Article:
Overall for my first day of trying to sew shoulder straps I was very pleased with how they came out.
So now how the heck do you attach these things to the main pack.....
Attaching the Shoulder Straps
Attaching the shoulder straps was one of the parts I felt like I was going more blind into. I didn't find any great tutorials online for this. If you happen to know of one please let me know because I want to know a better way to do this.
I first started off sewing the rest of the webing to the top of each shoulder strap.
I actually had two back panels since I was sewing a zipper down the center, so I found the center of each back panel and then measured the distance toward where I was sewing them in place. I used scotch tape to hold everything in place since I couldn't use my binder clips in the center of the fabric.
I left the rest of the webbing on originally, thinking I would sew it all the way down the back panel which is why you see the large piece of webbing down the center of the panel above. I ended cutting it off after.
Installing The Center Zipper
The center zipper was the most challenging part so far after the initial hurdle with sewing the shoulder straps. I started off by using the binder clips and attaching the zipper, back panel and 3d spacer mesh all together.
At first, I was feeling very good. The zipper was a great physical guide for sewing straight. The 3d spacer mesh was off and bouncy though and was shifty which made it a bit difficult. Everything was also pretty thick at this point.
As I got towards the top of where the spacer mesh met the shoulder straps I rolled it under and continued sewing the rest of the zipper and would come back to do a straight stitch across the top where the 3d spacer mesh ended by the shoulder straps.
Once completed I repeated all the above steps for the second back panel and then zipped them together! Overall not too bad but the 3d spacer mesh doesn't look super event, but first backpack right?
Top Back Panel
The top back panel just extends the pack height for the rolltop design, and also creates a little zipper garage for the zipper when zipped up. This should have been a super easy park but I think I made it a little crooked.
I then traced the above to cut out the front panel of the pack, but we will come back to that when we attach it.
Putting the Parts Together
At this point, it was time to start attaching the main pieces of the pack together. I measured out the side panels and cut them to length.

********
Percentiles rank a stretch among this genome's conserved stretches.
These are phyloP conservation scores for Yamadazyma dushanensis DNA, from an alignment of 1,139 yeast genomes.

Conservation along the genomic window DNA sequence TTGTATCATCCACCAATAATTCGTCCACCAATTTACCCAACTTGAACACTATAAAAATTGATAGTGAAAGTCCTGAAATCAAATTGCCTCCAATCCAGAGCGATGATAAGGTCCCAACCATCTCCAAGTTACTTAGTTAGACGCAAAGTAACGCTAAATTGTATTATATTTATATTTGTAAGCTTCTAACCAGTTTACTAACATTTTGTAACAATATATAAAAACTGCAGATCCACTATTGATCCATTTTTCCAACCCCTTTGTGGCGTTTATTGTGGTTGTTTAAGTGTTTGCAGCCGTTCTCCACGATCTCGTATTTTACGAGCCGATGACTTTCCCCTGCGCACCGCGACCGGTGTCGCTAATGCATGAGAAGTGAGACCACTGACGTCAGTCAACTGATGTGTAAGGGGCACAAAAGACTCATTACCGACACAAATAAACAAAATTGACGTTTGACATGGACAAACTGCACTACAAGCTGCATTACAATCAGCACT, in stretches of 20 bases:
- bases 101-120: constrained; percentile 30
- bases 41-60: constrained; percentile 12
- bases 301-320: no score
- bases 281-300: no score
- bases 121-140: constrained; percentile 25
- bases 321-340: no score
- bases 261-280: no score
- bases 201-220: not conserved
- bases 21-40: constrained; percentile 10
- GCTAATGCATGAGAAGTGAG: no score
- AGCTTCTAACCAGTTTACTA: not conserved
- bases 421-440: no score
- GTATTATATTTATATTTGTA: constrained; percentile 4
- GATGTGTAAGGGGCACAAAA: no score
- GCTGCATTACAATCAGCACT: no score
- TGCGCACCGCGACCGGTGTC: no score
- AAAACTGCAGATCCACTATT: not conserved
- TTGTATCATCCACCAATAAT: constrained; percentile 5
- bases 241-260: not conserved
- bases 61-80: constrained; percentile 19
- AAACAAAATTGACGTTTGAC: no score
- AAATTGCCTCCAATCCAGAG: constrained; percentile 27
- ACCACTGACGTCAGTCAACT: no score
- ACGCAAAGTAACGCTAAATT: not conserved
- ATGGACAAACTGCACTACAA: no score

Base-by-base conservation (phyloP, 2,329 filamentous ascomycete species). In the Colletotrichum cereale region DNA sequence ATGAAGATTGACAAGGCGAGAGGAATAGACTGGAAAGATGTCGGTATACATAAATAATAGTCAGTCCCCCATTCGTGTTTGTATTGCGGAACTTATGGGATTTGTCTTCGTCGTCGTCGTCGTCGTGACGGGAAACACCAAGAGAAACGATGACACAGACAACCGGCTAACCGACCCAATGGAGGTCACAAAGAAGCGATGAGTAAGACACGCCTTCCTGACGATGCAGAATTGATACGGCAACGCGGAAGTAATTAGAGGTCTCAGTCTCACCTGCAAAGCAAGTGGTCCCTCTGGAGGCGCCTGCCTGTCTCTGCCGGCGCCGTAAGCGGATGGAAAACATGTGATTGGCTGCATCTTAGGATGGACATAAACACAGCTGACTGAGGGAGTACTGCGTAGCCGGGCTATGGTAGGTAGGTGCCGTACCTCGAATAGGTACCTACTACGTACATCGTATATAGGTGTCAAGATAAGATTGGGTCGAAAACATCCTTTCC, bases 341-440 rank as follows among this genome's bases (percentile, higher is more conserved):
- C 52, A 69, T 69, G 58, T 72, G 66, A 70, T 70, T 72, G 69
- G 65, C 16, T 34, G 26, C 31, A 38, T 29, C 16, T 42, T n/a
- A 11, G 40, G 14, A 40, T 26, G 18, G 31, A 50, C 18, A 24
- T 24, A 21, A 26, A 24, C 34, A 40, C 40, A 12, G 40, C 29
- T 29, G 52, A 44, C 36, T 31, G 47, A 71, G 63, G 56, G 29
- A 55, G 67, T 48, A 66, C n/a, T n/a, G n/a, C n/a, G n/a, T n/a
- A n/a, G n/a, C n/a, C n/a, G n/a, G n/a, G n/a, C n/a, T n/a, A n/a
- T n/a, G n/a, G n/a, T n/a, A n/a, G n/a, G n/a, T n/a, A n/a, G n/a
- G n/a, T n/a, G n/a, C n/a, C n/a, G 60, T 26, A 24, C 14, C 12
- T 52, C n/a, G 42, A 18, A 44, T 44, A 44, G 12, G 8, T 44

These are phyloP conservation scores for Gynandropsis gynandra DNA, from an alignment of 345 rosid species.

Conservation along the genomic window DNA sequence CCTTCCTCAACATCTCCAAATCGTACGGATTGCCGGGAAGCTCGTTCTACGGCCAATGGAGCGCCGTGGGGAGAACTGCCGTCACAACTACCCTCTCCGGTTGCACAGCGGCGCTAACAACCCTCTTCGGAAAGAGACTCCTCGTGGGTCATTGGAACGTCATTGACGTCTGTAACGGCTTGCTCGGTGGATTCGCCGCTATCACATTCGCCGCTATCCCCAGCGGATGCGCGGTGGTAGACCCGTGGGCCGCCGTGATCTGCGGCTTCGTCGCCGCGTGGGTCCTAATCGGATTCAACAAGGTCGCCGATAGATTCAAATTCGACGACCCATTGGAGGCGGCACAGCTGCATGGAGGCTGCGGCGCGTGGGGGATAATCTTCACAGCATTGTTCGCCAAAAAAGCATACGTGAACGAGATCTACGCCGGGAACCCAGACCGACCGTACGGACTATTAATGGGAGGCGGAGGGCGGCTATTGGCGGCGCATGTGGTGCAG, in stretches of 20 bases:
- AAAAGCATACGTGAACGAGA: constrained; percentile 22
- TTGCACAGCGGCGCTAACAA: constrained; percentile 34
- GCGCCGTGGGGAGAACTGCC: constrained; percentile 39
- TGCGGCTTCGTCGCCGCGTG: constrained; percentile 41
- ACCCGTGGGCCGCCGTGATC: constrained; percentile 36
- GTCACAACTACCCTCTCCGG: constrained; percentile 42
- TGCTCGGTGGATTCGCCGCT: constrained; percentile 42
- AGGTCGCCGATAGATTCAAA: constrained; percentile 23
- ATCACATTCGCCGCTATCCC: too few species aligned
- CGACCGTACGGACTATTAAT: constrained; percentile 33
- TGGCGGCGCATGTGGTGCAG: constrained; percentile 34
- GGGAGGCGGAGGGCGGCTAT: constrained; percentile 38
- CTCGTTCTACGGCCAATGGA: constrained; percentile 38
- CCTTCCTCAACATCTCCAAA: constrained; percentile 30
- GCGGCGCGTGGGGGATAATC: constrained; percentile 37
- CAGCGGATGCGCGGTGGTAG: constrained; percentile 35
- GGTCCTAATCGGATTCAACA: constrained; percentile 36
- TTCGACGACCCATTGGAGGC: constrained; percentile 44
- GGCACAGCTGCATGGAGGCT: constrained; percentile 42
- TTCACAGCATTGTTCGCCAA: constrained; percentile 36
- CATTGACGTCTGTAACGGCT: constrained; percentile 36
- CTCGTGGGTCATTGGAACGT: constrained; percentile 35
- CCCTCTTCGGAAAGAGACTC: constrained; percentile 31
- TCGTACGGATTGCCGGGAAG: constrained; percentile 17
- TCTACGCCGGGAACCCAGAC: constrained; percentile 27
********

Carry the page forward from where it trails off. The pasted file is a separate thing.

I also cut out the loops that I would also sew into the seams and measured them out. For sewing the sides together it was easy and I again used binder clips to hold the pieces together.
The difficult part with this part was keeping my loops in place while I sewed. I ended up attaching one each ribbon for the loop to its own binder clip like this:
I then just push it in between the two pieces and it held up pretty good and then just sewed it in.
At this point, my backpack finally started to take shape.
After attaching one side panel to the front panel I messed up a bit on the second side panel to the front panel. For the loops that were going to hold a red Bungie cable, I sewed them in between the wrong pieces. As a result, the loops were inside the massive back pocket and not on the outside...
At this point, I decided to attempt to attach the bottom just to get some practice and try and figure out how it is done.
This was kind of stressful and while sewing I really had no idea how the bottom was going to come out. But it wasn't half bad.
At this point in the build, I am not sure if I am going to finish up the closure at this point so save material for version 2 which I am already starting to plan out. This backpack ended up being pretty huge, I think I was very generous with seam allowance after messing up the first round of shoulder straps. Version 2 will be simpler, smaller and I think I am not going to do the back mesh next go around.
Overall though I feel like I learned a lot from this project and I am ready to jump into my next attempt, hoping it comes out better and turns into a backpack I can use as my everyday carry.